World Polio Day: India is not truly free from polio until it beats the vaccine derived virus
In India, there are 50 detected cases of the virus that was derived from the oral polio vaccine.
The certification of polio eradication is conducted by WHO regions. The SEAR (South East Asia Region) countries were declared Polio-Free in 2014, three years after the last case of wild poliovirus infection, detected in the West Bengal India. Since then no wild poliovirus cases have been detected in India and the country is no longer a high focus or polio-endemic country as per the GPEI (Global Polio Eradication Initiative) of WHO.
India accounted for nearly half of all cases of polio in the world till as recently as 2009, and was considered one of the most difficult places in the world to eradicate Polio.
Though, India is a wild, poliovirus, disease-free country currently. But, the cases of Vaccine Derived Polio Virus (VDPV) disease, (around 50 cases documented by India lauded AFP surveillance system) can be seen. The emergence of VDPV disease is a known risk of OPV vaccination, where the weakened live virus given as vaccine in OPV start becoming virulent and thus give rise to the disease in a few children among the lakhs that were vaccinated with it. There is a dire need to focus on getting more and more children vaccinated with IPV, which not only poses no risk of VDPV but also give 99 percent protection from wild polio and VDPV disease.
Until all the children in the country are not vaccinated with IPV, the risk of polio resurgence either due to importations from neighbours (Pakistan and Afghanistan, the only two polio-endemic countries in the world now) or from VDPV will be there.
Polio is nearly 100 percent preventable
There are two types of vaccinations that work against poliovirus, namely inactivated poliovirus (IPV) and oral poliovirus (OPV).
The injectable inactivated poliovirus vaccine (IPV), protects almost all children (99 out of 100) who get all the recommended doses. For best protection, children should get four doses of polio vaccine.
The oral OPV is given in UIP (Universal Immunization Programme) of India, offers somewhat low protection for an Individual (~90 percent) but much better protection for the whole community, due to its gut immunity profile. It helps in breaking the transmission of disease from one infected individual to another, thus it played huge role in making India Polio- free by Pulse Polio Immunization.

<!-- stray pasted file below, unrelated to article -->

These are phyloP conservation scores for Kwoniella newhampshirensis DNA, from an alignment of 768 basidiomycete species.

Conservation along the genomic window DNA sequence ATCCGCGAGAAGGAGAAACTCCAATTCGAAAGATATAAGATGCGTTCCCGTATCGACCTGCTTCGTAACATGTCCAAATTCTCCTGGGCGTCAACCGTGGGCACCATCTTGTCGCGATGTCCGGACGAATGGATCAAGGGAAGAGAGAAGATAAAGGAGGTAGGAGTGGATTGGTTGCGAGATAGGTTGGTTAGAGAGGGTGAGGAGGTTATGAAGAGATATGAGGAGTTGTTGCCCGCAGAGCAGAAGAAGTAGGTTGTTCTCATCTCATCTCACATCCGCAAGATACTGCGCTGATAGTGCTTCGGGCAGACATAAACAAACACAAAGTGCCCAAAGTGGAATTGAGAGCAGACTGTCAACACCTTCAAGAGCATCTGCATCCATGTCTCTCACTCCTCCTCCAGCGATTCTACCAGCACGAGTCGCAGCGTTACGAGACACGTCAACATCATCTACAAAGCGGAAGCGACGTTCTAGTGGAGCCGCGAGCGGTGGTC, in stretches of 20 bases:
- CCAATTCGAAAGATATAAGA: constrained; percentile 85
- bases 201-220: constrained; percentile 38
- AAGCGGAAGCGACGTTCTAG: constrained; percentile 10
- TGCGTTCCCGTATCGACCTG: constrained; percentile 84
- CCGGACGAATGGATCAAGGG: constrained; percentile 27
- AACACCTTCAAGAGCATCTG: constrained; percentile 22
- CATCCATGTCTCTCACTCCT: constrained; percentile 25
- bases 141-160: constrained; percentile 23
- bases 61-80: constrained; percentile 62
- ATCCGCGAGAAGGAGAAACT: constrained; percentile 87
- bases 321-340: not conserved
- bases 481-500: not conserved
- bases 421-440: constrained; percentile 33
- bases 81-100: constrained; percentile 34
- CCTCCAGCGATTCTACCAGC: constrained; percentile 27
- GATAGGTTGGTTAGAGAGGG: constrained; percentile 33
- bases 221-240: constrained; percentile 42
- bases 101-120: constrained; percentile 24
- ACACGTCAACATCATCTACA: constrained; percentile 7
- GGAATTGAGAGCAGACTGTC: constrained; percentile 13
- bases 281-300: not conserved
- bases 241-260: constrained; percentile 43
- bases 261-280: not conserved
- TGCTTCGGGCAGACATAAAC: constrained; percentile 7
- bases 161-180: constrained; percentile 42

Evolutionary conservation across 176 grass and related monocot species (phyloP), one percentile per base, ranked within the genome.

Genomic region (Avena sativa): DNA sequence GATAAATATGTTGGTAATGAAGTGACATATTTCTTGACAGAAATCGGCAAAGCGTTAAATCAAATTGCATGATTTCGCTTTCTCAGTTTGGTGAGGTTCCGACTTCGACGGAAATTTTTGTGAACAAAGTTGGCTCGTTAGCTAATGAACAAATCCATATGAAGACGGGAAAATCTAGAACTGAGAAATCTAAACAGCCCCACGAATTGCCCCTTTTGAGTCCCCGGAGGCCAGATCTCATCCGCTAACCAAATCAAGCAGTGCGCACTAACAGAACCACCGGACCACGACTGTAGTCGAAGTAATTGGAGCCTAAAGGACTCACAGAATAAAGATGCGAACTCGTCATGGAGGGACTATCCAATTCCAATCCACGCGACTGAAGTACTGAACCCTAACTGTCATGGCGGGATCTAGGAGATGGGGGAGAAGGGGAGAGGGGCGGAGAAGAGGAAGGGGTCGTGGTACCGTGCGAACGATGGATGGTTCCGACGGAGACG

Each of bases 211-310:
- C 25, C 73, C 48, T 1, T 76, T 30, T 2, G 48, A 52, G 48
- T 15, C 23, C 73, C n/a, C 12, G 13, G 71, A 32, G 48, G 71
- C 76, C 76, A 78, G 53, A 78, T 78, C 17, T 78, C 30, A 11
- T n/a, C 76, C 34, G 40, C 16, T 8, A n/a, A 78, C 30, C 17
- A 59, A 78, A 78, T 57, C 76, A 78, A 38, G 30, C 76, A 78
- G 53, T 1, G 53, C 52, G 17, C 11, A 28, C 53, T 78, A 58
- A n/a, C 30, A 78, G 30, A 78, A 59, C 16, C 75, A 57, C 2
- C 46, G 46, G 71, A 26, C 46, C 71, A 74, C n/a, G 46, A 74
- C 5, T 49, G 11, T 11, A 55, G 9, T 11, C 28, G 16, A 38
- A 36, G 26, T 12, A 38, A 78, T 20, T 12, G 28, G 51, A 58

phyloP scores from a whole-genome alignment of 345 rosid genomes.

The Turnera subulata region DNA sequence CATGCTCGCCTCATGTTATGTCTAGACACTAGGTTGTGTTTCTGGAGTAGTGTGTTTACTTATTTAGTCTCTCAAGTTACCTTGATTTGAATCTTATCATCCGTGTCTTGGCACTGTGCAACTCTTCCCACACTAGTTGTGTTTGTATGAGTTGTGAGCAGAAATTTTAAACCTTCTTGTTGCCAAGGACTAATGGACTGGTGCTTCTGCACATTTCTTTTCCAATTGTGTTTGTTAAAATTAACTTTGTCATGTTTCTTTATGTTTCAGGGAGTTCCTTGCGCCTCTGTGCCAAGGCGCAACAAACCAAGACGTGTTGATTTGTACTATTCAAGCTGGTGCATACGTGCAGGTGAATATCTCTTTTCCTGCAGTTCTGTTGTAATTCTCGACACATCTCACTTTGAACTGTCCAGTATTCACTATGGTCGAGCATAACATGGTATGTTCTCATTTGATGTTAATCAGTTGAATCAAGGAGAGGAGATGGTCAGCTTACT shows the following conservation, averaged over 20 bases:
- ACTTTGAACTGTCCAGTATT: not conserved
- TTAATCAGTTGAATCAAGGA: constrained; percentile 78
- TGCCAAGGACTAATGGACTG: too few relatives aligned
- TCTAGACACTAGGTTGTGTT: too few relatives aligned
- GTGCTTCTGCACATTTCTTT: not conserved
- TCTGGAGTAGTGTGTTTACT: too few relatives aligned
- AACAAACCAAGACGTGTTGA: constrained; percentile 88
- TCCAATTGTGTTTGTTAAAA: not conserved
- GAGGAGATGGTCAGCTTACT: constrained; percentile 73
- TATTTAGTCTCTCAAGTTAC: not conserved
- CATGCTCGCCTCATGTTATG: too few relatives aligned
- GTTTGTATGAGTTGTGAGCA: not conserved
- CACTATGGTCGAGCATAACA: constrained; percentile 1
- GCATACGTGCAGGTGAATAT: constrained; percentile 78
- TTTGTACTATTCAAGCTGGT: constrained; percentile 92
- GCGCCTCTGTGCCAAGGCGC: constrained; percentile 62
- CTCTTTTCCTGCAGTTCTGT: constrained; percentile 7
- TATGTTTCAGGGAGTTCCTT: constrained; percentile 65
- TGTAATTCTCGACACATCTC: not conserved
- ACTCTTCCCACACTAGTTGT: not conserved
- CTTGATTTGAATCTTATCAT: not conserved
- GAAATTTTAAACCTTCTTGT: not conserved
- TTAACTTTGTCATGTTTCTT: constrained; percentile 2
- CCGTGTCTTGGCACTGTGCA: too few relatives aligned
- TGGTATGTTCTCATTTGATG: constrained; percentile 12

However, for Indian children to stay 100 percent free from polio, IPV has to emerge as the dominant vaccine in routine immunization.
In fact, the latest Indian Academy of Pediatrics vaccination guidelines recommends that children should get four doses of IPV at the following stages, 6 months, 10 months, 14 weeks and 18-24 months. In addition OPV is to be administered orally at birth, 6 months, 9 months and between 4 years to 6 years.
How do polio vaccines offer protection?
Oral Polio Vaccine or OPV consists of a mixture of live attenuated strains of polioviruses of three (now only two OPV 1 and OPV 3,) different types of serotypes. These viruses mimic the immune response of the actual polioviruses, but with a reduced ability to spread and affect the central nervous system. After the administration of the vaccines, the body produces antibodies in the blood to fight against these viruses. When a person gets actually infected, the antibodies are already present in the body to prevent the progression of the infection.
OPV vaccines also produce a local immune response in the lining of the mucous membrane of the gut which is the primary site for multiplication of poliovirus. It is because of this gut immunity that OPV has been the preferred vaccine in the immunization programmes of resource-constrained countries such as India because it offers a chance to break the transmission to other children in the community
IPV or inactivated poliovirus vaccine is produced from wild-type poliovirus strains or three the three serotypes that have been killed with the help of formalin. This vaccine is in the form of an injection and can be administered in combination with other vaccines as well.
What's next for Global Polio Eradication?
Poliovirus 2 and 3 have been eradicated globally. There are only two polio-endemic countries in the world now. So the focus for the final win against polio cannot waiver now. The last leg of the war includes securing good immunization coverage for stopping VDPV disease from gaining hold, especially of IPV, eradicating poliovirus 1 and continuing good surveillance.
Dr Binita Priyambada is a senior consultant at Medical Team at Docprime.com
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